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Mike Myers
Mike Myers
Contributor •

Take it with a Grain of Salt

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At some point every injured person is going to hear the other side of the story. They’re going to sit through the defendant’s deposition, attend a hearing or read a mediation letter. And it’s going to make them mad.

They’re going to be mad that the defendant denies responsibility. They’re going to be mad that the defendant downplays their injuries. They’re going to be mad that the defendant has the audacity to point out that they have other, non-accident related, challenges in their lives.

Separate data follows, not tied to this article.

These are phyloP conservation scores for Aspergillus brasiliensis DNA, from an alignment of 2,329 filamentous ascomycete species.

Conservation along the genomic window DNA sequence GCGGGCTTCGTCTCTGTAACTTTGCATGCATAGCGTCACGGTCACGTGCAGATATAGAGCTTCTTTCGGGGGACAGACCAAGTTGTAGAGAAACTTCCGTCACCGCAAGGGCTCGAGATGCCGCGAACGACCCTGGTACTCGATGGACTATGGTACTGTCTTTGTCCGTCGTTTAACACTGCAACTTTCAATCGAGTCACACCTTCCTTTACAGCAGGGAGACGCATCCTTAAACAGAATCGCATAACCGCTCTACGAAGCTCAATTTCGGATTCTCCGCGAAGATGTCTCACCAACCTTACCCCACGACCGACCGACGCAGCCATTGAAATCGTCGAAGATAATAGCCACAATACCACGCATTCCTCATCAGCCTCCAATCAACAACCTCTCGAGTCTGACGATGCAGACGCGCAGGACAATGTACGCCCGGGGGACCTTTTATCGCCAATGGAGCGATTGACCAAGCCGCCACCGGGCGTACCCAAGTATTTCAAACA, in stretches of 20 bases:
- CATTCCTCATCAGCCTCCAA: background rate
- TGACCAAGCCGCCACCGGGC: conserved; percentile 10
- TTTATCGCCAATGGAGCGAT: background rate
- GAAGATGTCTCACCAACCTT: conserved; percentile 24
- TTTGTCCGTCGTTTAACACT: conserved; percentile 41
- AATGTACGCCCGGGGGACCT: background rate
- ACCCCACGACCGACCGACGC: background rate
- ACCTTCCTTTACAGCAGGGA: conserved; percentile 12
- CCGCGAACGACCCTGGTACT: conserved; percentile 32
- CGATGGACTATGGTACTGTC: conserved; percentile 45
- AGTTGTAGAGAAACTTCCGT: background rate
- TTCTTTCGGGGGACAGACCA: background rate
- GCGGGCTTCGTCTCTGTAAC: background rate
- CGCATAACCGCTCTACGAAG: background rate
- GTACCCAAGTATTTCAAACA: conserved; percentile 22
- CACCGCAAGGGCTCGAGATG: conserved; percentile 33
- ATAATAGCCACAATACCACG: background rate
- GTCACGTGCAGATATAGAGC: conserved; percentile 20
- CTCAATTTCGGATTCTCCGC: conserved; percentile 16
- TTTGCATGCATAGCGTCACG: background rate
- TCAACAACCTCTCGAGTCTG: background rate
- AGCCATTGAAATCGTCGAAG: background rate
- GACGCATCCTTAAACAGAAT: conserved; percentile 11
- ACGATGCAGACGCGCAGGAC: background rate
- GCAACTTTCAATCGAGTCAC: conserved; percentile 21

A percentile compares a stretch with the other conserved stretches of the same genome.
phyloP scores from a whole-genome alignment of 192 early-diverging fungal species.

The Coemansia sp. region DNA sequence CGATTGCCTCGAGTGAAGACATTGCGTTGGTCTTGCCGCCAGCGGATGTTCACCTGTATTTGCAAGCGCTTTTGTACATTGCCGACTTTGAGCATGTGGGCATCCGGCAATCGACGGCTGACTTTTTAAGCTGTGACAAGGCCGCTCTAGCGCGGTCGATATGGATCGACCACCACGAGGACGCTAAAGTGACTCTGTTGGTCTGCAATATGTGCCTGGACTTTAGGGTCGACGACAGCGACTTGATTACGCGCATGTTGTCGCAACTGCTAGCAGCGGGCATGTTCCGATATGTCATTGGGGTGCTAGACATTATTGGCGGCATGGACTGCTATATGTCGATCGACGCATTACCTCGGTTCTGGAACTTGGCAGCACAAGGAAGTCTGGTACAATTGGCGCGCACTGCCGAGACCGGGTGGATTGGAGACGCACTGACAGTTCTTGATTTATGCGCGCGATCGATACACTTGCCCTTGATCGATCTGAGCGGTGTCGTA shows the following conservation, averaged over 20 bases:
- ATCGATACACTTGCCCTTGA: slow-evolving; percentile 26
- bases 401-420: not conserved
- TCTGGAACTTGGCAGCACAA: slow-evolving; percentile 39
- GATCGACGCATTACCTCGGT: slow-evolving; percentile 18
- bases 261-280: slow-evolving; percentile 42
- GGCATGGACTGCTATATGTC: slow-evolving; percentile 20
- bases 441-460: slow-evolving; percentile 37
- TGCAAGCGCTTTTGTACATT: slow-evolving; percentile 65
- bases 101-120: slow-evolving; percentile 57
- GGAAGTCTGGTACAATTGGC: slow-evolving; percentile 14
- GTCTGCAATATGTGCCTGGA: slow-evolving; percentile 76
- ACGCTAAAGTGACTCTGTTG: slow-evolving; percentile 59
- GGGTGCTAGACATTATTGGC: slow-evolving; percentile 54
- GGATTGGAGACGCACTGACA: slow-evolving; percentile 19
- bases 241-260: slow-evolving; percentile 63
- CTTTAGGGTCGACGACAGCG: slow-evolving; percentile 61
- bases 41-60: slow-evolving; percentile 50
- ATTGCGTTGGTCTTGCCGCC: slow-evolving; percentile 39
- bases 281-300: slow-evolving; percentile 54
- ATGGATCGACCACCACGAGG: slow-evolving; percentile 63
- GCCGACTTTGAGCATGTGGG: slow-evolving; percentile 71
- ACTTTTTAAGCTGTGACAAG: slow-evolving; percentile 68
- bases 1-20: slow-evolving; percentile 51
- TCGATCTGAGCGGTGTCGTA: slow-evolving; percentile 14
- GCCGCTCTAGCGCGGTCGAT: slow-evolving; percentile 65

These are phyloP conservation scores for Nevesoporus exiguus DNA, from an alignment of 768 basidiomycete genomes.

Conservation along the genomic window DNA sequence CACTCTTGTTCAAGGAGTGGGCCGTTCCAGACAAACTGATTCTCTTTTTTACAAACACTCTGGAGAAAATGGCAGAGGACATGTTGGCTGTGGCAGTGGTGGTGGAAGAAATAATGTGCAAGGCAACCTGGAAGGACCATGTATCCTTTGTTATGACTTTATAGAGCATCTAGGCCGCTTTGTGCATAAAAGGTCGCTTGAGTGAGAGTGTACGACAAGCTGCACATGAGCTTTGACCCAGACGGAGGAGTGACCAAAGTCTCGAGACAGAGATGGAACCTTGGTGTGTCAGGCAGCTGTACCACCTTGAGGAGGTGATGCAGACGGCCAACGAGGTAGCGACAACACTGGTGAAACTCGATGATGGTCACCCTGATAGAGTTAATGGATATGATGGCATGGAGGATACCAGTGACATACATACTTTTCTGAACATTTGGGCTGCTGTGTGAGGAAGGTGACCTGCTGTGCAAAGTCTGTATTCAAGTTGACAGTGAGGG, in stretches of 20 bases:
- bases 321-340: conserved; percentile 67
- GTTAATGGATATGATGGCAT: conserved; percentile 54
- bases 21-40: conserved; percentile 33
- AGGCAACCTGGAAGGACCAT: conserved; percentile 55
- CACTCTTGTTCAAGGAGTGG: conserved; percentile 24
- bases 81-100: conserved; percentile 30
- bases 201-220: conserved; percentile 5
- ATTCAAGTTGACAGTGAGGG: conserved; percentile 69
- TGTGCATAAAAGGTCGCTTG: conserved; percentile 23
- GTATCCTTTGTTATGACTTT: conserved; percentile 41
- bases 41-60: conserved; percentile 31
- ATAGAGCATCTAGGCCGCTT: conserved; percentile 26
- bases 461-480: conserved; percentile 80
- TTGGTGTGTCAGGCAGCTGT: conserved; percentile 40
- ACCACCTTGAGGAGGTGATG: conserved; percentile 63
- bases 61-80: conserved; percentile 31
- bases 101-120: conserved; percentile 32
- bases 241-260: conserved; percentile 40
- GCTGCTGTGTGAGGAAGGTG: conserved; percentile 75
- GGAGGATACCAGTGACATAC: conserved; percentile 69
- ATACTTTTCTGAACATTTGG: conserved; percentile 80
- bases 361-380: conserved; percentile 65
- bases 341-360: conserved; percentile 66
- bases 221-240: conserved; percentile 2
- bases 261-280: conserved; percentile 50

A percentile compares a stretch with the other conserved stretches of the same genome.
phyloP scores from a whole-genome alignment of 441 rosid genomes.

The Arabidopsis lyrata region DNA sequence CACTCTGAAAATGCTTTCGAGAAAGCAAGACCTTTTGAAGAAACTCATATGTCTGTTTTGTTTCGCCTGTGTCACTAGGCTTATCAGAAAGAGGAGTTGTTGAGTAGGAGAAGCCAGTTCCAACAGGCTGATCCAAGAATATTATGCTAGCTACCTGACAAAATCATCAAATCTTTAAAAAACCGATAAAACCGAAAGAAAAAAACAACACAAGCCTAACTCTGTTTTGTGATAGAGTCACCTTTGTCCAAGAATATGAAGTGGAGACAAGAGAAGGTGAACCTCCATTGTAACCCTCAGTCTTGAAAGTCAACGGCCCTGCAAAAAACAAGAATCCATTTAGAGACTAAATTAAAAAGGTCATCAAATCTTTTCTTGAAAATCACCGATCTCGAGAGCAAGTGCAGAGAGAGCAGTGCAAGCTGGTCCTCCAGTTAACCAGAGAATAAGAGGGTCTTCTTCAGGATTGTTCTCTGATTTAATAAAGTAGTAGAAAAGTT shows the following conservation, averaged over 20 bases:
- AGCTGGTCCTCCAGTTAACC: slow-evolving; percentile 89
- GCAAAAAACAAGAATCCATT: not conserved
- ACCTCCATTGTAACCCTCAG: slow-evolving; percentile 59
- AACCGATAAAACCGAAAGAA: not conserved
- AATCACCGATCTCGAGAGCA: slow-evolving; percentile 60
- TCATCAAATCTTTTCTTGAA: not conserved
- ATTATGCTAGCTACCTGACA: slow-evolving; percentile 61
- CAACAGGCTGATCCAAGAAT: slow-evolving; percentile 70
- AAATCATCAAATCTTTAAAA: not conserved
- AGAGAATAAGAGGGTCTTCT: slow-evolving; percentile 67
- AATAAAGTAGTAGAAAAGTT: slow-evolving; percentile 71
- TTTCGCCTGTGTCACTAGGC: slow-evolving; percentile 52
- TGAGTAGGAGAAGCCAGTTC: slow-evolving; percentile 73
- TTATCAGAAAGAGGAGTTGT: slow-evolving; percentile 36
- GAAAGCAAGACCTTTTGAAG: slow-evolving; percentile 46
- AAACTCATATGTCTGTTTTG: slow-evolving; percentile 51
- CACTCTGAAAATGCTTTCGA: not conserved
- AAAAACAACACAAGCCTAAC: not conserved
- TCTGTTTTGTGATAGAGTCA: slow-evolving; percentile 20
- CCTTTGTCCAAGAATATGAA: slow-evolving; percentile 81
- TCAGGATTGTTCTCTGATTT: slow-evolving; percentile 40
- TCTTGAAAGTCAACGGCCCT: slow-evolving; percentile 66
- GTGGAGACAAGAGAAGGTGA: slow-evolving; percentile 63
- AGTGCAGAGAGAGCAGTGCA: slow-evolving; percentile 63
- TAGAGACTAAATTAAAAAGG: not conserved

They immediately want to go on the attack. And that’s fine. We like going on the attack. But it’s important not to simply rail against the points made by the defendant but to appreciate that, to varying degrees, the trier of fact will give some (or maybe a lot of) weight to what the defendant has to say. To accurately gauge the value of any personal injury claim it’s important (more than important, vital is probably a better word) to hear the other side of the story.

For instance, the jury or arbitrator may well be influenced by the fact that treatment has not been sought for a specific injury. It’s reasonable to infer that the delay in obtaining treatment indicates that the injury isn’t that big of a deal and the claimant isn’t going to seek treatment in the future. There may be an alternate explanation, but it’s important to realize that the arbitrator or jury may side with the defendant on some of the disputed issues. It’s never one-way traffic in court.